|Title||Non-ductile seismic performance of reinforced concrete walls in Australia|
|Publication Type||Conference Paper|
|Year of Publication||2016|
|Authors||Hoult, RD, Goldsworthy, HM, Lumantarna, E|
|Conference Name||Australasian Structural Engineering Conference 2016|
|Conference Location||Brisbane, Australia|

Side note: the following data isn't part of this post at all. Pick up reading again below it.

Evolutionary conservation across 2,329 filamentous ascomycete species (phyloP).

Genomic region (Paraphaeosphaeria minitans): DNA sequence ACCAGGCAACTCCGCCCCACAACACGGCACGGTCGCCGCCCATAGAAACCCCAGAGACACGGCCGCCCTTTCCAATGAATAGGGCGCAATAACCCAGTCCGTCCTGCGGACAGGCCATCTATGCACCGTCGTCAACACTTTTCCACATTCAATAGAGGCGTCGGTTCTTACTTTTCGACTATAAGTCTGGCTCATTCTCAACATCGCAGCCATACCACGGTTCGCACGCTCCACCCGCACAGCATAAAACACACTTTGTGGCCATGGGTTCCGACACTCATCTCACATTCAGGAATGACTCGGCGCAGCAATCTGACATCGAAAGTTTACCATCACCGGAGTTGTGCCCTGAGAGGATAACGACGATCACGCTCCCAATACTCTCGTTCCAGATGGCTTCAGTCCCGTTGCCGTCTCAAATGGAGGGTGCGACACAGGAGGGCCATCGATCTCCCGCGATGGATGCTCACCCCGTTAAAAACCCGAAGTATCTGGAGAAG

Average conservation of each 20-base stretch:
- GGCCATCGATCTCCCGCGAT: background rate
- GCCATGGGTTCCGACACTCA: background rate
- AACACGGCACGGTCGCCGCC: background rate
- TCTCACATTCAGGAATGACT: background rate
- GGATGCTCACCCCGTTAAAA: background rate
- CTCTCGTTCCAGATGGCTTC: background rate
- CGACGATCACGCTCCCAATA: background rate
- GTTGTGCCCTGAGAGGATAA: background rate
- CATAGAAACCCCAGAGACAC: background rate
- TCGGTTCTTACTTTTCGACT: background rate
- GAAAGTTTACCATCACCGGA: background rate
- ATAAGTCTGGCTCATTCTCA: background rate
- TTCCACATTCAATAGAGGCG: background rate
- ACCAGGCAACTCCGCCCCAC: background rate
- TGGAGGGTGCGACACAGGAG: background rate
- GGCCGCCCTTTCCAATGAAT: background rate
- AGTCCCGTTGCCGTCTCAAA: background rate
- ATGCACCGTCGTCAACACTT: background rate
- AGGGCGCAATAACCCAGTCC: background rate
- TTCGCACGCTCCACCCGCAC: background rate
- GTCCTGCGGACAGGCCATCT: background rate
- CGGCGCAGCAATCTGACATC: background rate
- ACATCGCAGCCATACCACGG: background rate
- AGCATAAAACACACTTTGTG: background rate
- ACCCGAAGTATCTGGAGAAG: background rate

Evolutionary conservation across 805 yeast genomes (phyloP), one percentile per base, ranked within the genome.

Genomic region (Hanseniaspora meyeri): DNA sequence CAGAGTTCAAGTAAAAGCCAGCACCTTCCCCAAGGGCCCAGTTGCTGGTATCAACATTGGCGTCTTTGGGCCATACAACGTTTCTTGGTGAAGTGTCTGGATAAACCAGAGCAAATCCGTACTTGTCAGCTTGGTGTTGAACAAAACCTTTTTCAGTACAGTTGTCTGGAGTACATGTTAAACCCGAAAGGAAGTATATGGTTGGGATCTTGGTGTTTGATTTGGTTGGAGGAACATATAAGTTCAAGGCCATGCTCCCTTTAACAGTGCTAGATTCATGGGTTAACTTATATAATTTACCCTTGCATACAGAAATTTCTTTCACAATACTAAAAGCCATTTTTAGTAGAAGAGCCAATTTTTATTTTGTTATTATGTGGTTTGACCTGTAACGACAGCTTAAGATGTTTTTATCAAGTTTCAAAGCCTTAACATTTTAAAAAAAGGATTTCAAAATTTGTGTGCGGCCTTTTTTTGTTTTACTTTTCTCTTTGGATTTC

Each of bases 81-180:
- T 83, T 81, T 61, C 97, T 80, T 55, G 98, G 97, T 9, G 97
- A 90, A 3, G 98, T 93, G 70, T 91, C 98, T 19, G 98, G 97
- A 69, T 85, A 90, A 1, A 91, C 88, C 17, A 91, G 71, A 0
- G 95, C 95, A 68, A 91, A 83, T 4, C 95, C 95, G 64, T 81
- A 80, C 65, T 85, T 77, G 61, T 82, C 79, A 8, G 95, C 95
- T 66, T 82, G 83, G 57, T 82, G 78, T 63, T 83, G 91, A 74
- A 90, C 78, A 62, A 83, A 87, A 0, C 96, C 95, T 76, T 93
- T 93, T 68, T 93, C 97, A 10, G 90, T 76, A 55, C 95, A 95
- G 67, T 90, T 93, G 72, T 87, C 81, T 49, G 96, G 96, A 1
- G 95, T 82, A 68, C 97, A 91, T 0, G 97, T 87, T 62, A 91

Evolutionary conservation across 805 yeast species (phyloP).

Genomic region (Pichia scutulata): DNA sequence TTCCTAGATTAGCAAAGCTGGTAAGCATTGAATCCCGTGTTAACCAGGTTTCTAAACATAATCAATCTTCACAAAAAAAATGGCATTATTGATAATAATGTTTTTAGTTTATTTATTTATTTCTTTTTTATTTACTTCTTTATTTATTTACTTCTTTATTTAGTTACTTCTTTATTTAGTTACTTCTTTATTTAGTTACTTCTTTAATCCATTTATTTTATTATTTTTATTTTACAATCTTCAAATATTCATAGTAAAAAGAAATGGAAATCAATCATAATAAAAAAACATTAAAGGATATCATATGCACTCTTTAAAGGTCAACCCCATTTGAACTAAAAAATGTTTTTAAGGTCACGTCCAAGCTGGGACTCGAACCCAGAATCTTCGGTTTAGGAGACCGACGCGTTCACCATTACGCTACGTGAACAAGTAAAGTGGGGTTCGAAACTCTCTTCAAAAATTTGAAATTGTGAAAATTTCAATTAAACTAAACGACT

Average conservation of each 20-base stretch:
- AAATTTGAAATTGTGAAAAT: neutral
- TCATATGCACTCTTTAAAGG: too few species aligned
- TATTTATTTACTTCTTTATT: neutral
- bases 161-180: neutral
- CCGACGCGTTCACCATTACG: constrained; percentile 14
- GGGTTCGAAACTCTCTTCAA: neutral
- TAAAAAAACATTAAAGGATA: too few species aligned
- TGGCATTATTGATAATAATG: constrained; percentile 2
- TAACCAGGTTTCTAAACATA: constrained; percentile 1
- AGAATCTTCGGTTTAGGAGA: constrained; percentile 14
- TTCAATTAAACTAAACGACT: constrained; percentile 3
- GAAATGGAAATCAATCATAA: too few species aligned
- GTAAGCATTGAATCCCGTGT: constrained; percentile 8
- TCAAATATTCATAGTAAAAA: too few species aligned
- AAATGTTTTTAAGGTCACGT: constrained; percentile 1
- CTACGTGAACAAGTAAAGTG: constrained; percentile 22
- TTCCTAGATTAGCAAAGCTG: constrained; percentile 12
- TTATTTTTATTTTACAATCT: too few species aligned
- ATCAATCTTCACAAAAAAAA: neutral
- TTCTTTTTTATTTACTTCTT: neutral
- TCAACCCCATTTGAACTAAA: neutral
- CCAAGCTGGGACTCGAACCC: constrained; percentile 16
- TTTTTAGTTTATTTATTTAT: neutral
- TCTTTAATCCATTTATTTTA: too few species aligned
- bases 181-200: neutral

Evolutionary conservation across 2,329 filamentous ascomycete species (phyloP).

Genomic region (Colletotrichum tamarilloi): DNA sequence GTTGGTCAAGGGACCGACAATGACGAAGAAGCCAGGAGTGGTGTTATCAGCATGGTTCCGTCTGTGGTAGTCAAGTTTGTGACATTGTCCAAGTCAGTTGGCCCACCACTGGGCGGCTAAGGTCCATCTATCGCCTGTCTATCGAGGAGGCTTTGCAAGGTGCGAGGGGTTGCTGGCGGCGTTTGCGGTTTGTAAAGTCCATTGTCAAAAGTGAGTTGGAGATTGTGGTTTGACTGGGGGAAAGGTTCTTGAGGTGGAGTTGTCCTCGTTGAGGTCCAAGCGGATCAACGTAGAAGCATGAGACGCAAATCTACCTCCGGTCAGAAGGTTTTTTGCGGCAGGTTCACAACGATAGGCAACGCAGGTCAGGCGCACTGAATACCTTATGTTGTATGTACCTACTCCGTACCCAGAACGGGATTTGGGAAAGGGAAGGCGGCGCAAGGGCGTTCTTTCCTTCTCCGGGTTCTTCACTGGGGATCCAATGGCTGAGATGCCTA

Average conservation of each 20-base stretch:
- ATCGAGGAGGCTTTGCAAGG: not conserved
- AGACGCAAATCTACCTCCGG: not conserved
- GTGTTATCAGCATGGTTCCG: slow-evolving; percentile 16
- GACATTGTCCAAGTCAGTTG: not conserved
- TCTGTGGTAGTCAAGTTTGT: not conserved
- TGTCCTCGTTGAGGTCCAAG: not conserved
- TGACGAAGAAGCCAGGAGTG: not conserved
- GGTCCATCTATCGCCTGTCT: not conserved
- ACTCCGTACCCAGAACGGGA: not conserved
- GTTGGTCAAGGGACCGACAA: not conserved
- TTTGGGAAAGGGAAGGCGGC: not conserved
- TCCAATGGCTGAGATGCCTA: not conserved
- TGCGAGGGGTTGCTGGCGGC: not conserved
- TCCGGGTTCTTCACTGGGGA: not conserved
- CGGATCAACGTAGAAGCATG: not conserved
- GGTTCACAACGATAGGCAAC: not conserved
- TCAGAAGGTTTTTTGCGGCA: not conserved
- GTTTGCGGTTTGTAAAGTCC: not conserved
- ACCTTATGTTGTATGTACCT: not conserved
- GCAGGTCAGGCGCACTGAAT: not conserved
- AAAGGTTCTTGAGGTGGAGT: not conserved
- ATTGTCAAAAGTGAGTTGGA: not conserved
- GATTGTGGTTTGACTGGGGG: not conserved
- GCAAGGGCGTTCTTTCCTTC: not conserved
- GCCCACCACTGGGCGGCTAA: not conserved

Much of the Australian building stock comprises of reinforced concrete (RC) buildings that rely on RC walls or cores as their lateral load resisting system. Past research on the seismic behaviour of RC walls has primarily concentrated on highly reinforced and confined sections. However, there is a paucity of research focusing on lightly reinforced and unconfined sections that are commonly found in regions of low to moderate seismicity such as Australia. Moreover, some lightly reinforced concrete walls have been observed to perform poorly in recent earthquake events, with a single crack forming at the base within the plastic hinge region in contrast to the expected distributed cracks. This paper reports on an investigation into the seismic performance of rectangular walls with typical detailing and design parameters found in Australia. A simple model that can be used to predict the required amount of longitudinal reinforcement for the onset of secondary cracking is introduced. Finite element modelling results emphasise that a minimum amount of longitudinal reinforcement is required for secondary cracking to occur. Ultimately this will be useful for deriving a plastic hinge length that can be used for displacement capacity calculations of lightly reinforced walls.